Wednesday, June 8, 2011

Only A Surfer Knows the Feeling

Alone at my favorite mid-atlantic surf spot, 2003.   Photo by Rod
Dateline: 1998.  Transitioning from my dual outdoor bum/grad student life in Virginia Beach and Boone, NC to a full-time grown-up life in Baltimore, Maryland was difficult in so many ways.  One of those ways was totally predictable - the lack of local knowledge of outdoor recreation activities and "spots" near my new home.   I knew where nothing was, what the regulations might be, or where to get started.   I was really missing surfing, and the few outings I went on, went pretty poorly.  Before I knew it, it was 2001. Nobody I  knew in Baltimore hunted or fished or surfed or even rode a bike.  Depressing.

I needed somewhere quiet and lonely to go surf. To reconnect with the ocean and figure it all out again.  How to feel the swell under me.  How to trust that the wave you're on might act the same way the last wave did.....and you'll stay upright.  The saying goes, "Only a surfer knows the feeling."  I think there's some truth to that.

The night before the trip, I couldn't sleep.  Swell forecasts showed a sunrise around 545am, low tide around 550am, and a gradually rising swell.  I knew I needed to be back at my job site by 10am at the latest.  I hadn't had a good surf session in nearly THREE YEARS, despite finding myself at some of the USA's best known surf spots from Oregon to Cape Hatteras to Cape Cod.  I needed something to work. Delaware - inauspicious Delaware - was close to a job site.  Some data-searching told me that its most northern beach at Cape Henlopen might offer me the solitude I was seeking.  The place has a very black and white following - some folks think the wave is amazing and special.  Others think it is not at all worth the trouble.  I had no idea what to expect.
Same DE beach access road but at dusk, in June 2006

I was on the highway by 345am, and pulled into the state park in time for the 5:45 sunrise.  The last access gate was locked, so I had to huff it down the road another half mile.  When I came over the dune, it was already hot outside, flies biting....and no waves as far as the eye could see.  I couldn't believe it! It was happening again.  Something inside me said, "Oh well, you're here. May as well go for a paddle." 

After a leisurely summer paddle and - I swear to God - an actual nap on the beach, I decided to concede defeat.  Again.  Right as I did, I saw a small but nice wave smack off The Jetty and reeeeeeeeeeeeeel down the cove.  I paused, and waited for another......which took about 3 minutes.  It was still breaking when I started paddling out.  Not another human in sight. The tide was coming in and letting the waves come in too!

Same spot, Cape Henlopen, Spring 2002
There's always something creepy about sitting on a surfboard in moving water by yourself.  This was no exception.  The ratty old jetty (which has now been replaced) allowed water through it, which made for a constant swirling near the take-off point.  Very, very sharky. After a long wait, a nice small wave popped up and I caught it.  I did a quick turn, buried the nose, and wiped out.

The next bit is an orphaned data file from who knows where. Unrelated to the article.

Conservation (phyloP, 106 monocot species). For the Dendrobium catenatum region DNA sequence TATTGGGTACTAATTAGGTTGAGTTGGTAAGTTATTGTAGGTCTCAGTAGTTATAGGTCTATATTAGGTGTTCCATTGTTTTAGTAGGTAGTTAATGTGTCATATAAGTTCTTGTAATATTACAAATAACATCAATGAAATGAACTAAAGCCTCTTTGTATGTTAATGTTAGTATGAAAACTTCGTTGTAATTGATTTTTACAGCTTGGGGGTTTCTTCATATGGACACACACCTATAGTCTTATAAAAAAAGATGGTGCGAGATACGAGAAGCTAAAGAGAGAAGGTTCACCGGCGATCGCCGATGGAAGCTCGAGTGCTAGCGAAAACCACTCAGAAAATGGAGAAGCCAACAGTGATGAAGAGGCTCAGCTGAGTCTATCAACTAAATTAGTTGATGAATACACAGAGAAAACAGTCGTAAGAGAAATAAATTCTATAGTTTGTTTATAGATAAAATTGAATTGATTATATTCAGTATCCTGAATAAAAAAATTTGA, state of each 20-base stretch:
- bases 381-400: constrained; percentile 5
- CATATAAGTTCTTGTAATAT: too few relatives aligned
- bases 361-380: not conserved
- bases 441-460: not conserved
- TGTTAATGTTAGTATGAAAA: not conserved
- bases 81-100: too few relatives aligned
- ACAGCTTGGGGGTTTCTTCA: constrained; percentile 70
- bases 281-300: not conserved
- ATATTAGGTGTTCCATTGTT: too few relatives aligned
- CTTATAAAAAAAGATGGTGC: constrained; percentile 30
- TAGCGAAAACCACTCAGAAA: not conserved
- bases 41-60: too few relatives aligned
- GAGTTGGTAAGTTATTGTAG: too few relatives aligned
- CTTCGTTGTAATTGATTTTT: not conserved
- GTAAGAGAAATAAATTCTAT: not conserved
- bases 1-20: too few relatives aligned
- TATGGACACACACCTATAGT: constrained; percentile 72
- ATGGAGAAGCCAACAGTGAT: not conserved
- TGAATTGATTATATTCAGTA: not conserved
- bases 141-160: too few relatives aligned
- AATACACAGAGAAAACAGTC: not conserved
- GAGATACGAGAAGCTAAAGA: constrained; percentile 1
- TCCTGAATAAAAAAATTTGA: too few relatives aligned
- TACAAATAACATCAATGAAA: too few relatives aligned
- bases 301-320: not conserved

Remember that thing about the cedar stumps? Yeah, I didn't.  My palms and knees were slashed by the wood and by the millions of tiny mussels growing on the wood, as I tumbled around in the surf.  Stupid.
Low tide in Stumpville, Delaware, maybe 1999 or so.  Photo courtesy of

I was so juiced about the possibility of catching another wave like that one, that I didn't even pause to see how badly I was bleeding.  A few minutes later, my chance came, and I caught that wave too.  I rode the tiny swell for over 100 yards, which required all kinds of turns and footing adjustments. I was smart enough to dismount right onto my board instead of falling back into "Stump Ville." 

Steering wide of Stumpville, May 2002
 The morning continued just like that, played out over a few dozen more small but looooonnnnng waves, all to myself.  I got my flow back. A month later, I surfed with Rod, a Baltimorean - I found him on the internet.  He and I met up with some other Baltimore/Annapolis surfers in August, and again in November 2001, and by the next summer, 5 of us had formed the Annapolis Surf Club, which is celebrating its 10th anniversary this year.

That short morning at Cape Henlopen carried me through another 4 years of surfing in all types of conditions.  It reinforced my willingness to pull through and accept the bad days, because mathematically, you're eventually due a good one.  

I've been thinking about this day a lot recently because I've really been feeling like I need one of these magical days.  You better believe that when I try to cash in my surf karma this summer, I'll be going back to this place, as I have so many times over the last 10 years. When I find that feeling again, I look forward to telling you about it.
Picture of me taking off on a small, super fast wave during an amazing day with old friends. Delaware, October 2003


Unknown said...

Good luck! Kawabunga Dude!!

Kirk Mantay said...

...just a matter of time! Patience has never been a virtue of mine, and as I grow older, I feel more inclined to indulge it anyway. Both at work and at home.

Sometimes you just gotta wait.

Anonymous said...

How are the waves there on a typical day? I've been on Indian River Inlet and its also a hit or miss. It kinda sucks!

Kirk Mantay said...

It's more fickle than IRI. And surprisingly, more crowded. It's a unique wave with a predictable takeoff zone...that's the attraction.

Far better and more consistent surf can be found to the south in Ocean City. You just have to surf in the mornings to avoid the blackball.

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